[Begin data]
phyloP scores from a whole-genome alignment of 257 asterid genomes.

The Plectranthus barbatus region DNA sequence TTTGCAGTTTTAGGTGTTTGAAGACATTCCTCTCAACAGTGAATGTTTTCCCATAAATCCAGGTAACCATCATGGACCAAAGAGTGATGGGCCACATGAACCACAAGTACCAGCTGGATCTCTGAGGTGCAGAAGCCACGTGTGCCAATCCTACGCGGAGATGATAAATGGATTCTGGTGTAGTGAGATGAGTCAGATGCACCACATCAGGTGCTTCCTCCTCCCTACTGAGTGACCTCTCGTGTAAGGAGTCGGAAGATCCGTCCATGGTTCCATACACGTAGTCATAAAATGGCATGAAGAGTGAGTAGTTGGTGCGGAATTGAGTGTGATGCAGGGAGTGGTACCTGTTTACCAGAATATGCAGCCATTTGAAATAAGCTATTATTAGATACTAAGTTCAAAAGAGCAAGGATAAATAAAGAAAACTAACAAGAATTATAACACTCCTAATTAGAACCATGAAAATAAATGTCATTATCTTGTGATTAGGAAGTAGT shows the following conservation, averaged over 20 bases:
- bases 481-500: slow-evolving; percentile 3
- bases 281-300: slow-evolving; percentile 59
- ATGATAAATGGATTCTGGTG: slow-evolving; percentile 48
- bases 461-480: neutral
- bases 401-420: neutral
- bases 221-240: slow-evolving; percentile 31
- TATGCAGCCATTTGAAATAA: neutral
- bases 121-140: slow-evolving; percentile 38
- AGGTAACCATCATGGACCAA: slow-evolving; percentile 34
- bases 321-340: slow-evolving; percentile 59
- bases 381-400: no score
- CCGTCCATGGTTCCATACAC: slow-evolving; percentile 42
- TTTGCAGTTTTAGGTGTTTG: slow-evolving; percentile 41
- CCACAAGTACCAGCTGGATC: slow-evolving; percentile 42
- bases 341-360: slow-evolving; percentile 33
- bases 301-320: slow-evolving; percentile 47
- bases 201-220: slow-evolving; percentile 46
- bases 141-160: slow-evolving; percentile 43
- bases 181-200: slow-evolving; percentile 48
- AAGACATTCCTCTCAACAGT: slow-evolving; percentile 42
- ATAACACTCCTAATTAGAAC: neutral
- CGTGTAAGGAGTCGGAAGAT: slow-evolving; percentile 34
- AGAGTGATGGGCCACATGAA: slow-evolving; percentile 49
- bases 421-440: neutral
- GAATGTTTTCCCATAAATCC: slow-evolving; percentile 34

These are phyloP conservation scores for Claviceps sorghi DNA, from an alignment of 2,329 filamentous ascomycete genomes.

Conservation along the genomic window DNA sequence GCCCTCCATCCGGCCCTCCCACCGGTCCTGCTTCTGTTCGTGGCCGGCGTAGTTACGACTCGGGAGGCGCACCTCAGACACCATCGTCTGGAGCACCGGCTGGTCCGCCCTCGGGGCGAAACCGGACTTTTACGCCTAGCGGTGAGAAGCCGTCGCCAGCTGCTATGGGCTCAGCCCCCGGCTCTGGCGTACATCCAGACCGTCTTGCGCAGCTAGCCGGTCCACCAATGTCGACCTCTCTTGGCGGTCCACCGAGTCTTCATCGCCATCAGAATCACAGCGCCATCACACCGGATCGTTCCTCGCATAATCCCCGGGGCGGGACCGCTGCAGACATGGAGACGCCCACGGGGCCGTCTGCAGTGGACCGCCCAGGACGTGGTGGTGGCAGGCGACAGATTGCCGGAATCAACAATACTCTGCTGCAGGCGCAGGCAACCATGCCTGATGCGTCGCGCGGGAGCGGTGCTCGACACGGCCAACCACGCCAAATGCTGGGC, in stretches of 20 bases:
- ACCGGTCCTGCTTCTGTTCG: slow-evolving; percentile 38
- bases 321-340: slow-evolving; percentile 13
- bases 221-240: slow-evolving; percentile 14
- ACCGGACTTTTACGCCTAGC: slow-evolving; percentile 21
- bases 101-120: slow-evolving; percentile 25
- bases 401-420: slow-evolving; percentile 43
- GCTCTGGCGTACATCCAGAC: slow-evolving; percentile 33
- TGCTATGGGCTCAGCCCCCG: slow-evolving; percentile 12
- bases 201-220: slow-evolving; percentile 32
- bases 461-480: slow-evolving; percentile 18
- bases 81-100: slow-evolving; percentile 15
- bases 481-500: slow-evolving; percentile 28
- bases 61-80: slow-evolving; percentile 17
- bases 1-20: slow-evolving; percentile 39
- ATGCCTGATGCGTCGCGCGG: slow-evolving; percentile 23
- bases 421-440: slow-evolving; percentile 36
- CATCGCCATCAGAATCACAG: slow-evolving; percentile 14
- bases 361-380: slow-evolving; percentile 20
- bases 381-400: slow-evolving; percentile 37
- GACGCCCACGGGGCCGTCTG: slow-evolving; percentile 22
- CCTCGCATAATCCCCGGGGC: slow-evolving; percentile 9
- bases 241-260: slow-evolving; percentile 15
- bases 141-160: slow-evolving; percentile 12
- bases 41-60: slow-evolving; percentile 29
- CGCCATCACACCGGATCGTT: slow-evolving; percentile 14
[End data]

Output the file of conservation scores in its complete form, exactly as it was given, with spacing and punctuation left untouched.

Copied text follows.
phyloP scores from a whole-genome alignment of 257 asterid genomes.

The Plectranthus barbatus region DNA sequence TTTGCAGTTTTAGGTGTTTGAAGACATTCCTCTCAACAGTGAATGTTTTCCCATAAATCCAGGTAACCATCATGGACCAAAGAGTGATGGGCCACATGAACCACAAGTACCAGCTGGATCTCTGAGGTGCAGAAGCCACGTGTGCCAATCCTACGCGGAGATGATAAATGGATTCTGGTGTAGTGAGATGAGTCAGATGCACCACATCAGGTGCTTCCTCCTCCCTACTGAGTGACCTCTCGTGTAAGGAGTCGGAAGATCCGTCCATGGTTCCATACACGTAGTCATAAAATGGCATGAAGAGTGAGTAGTTGGTGCGGAATTGAGTGTGATGCAGGGAGTGGTACCTGTTTACCAGAATATGCAGCCATTTGAAATAAGCTATTATTAGATACTAAGTTCAAAAGAGCAAGGATAAATAAAGAAAACTAACAAGAATTATAACACTCCTAATTAGAACCATGAAAATAAATGTCATTATCTTGTGATTAGGAAGTAGT shows the following conservation, averaged over 20 bases:
- bases 481-500: slow-evolving; percentile 3
- bases 281-300: slow-evolving; percentile 59
- ATGATAAATGGATTCTGGTG: slow-evolving; percentile 48
- bases 461-480: neutral
- bases 401-420: neutral
- bases 221-240: slow-evolving; percentile 31
- TATGCAGCCATTTGAAATAA: neutral
- bases 121-140: slow-evolving; percentile 38
- AGGTAACCATCATGGACCAA: slow-evolving; percentile 34
- bases 321-340: slow-evolving; percentile 59
- bases 381-400: no score
- CCGTCCATGGTTCCATACAC: slow-evolving; percentile 42
- TTTGCAGTTTTAGGTGTTTG: slow-evolving; percentile 41
- CCACAAGTACCAGCTGGATC: slow-evolving; percentile 42
- bases 341-360: slow-evolving; percentile 33
- bases 301-320: slow-evolving; percentile 47
- bases 201-220: slow-evolving; percentile 46
- bases 141-160: slow-evolving; percentile 43
- bases 181-200: slow-evolving; percentile 48
- AAGACATTCCTCTCAACAGT: slow-evolving; percentile 42
- ATAACACTCCTAATTAGAAC: neutral
- CGTGTAAGGAGTCGGAAGAT: slow-evolving; percentile 34
- AGAGTGATGGGCCACATGAA: slow-evolving; percentile 49
- bases 421-440: neutral
- GAATGTTTTCCCATAAATCC: slow-evolving; percentile 34

These are phyloP conservation scores for Claviceps sorghi DNA, from an alignment of 2,329 filamentous ascomycete genomes.

Conservation along the genomic window DNA sequence GCCCTCCATCCGGCCCTCCCACCGGTCCTGCTTCTGTTCGTGGCCGGCGTAGTTACGACTCGGGAGGCGCACCTCAGACACCATCGTCTGGAGCACCGGCTGGTCCGCCCTCGGGGCGAAACCGGACTTTTACGCCTAGCGGTGAGAAGCCGTCGCCAGCTGCTATGGGCTCAGCCCCCGGCTCTGGCGTACATCCAGACCGTCTTGCGCAGCTAGCCGGTCCACCAATGTCGACCTCTCTTGGCGGTCCACCGAGTCTTCATCGCCATCAGAATCACAGCGCCATCACACCGGATCGTTCCTCGCATAATCCCCGGGGCGGGACCGCTGCAGACATGGAGACGCCCACGGGGCCGTCTGCAGTGGACCGCCCAGGACGTGGTGGTGGCAGGCGACAGATTGCCGGAATCAACAATACTCTGCTGCAGGCGCAGGCAACCATGCCTGATGCGTCGCGCGGGAGCGGTGCTCGACACGGCCAACCACGCCAAATGCTGGGC, in stretches of 20 bases:
- ACCGGTCCTGCTTCTGTTCG: slow-evolving; percentile 38
- bases 321-340: slow-evolving; percentile 13
- bases 221-240: slow-evolving; percentile 14
- ACCGGACTTTTACGCCTAGC: slow-evolving; percentile 21
- bases 101-120: slow-evolving; percentile 25
- bases 401-420: slow-evolving; percentile 43
- GCTCTGGCGTACATCCAGAC: slow-evolving; percentile 33
- TGCTATGGGCTCAGCCCCCG: slow-evolving; percentile 12
- bases 201-220: slow-evolving; percentile 32
- bases 461-480: slow-evolving; percentile 18
- bases 81-100: slow-evolving; percentile 15
- bases 481-500: slow-evolving; percentile 28
- bases 61-80: slow-evolving; percentile 17
- bases 1-20: slow-evolving; percentile 39
- ATGCCTGATGCGTCGCGCGG: slow-evolving; percentile 23
- bases 421-440: slow-evolving; percentile 36
- CATCGCCATCAGAATCACAG: slow-evolving; percentile 14
- bases 361-380: slow-evolving; percentile 20
- bases 381-400: slow-evolving; percentile 37
- GACGCCCACGGGGCCGTCTG: slow-evolving; percentile 22
- CCTCGCATAATCCCCGGGGC: slow-evolving; percentile 9
- bases 241-260: slow-evolving; percentile 15
- bases 141-160: slow-evolving; percentile 12
- bases 41-60: slow-evolving; percentile 29
- CGCCATCACACCGGATCGTT: slow-evolving; percentile 14